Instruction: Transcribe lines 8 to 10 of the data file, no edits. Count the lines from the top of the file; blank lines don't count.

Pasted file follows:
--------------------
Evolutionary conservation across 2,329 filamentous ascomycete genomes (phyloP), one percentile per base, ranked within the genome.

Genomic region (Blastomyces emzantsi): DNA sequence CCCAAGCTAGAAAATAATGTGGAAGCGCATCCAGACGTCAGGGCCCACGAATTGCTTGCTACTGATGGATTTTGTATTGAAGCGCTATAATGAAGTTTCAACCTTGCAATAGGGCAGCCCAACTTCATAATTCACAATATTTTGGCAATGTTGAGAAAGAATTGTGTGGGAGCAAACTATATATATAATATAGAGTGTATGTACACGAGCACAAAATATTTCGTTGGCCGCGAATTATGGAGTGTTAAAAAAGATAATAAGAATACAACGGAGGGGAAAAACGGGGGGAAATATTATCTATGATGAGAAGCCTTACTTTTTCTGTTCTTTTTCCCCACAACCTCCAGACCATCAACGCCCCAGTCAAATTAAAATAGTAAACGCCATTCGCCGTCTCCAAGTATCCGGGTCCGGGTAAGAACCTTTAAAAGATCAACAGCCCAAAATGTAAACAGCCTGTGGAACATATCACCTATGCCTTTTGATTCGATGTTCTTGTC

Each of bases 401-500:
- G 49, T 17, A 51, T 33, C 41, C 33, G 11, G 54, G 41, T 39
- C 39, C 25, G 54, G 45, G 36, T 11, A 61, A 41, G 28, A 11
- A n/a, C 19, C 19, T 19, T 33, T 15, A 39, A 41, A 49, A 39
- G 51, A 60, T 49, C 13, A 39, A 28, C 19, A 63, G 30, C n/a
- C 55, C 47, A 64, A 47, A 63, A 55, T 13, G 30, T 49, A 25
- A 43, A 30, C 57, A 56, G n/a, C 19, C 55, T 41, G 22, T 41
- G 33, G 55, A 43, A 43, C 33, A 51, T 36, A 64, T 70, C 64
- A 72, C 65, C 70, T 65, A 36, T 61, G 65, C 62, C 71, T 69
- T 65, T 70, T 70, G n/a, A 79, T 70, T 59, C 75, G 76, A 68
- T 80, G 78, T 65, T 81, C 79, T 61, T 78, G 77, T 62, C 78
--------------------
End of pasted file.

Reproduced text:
- C 55, C 47, A 64, A 47, A 63, A 55, T 13, G 30, T 49, A 25
- A 43, A 30, C 57, A 56, G n/a, C 19, C 55, T 41, G 22, T 41
- G 33, G 55, A 43, A 43, C 33, A 51, T 36, A 64, T 70, C 64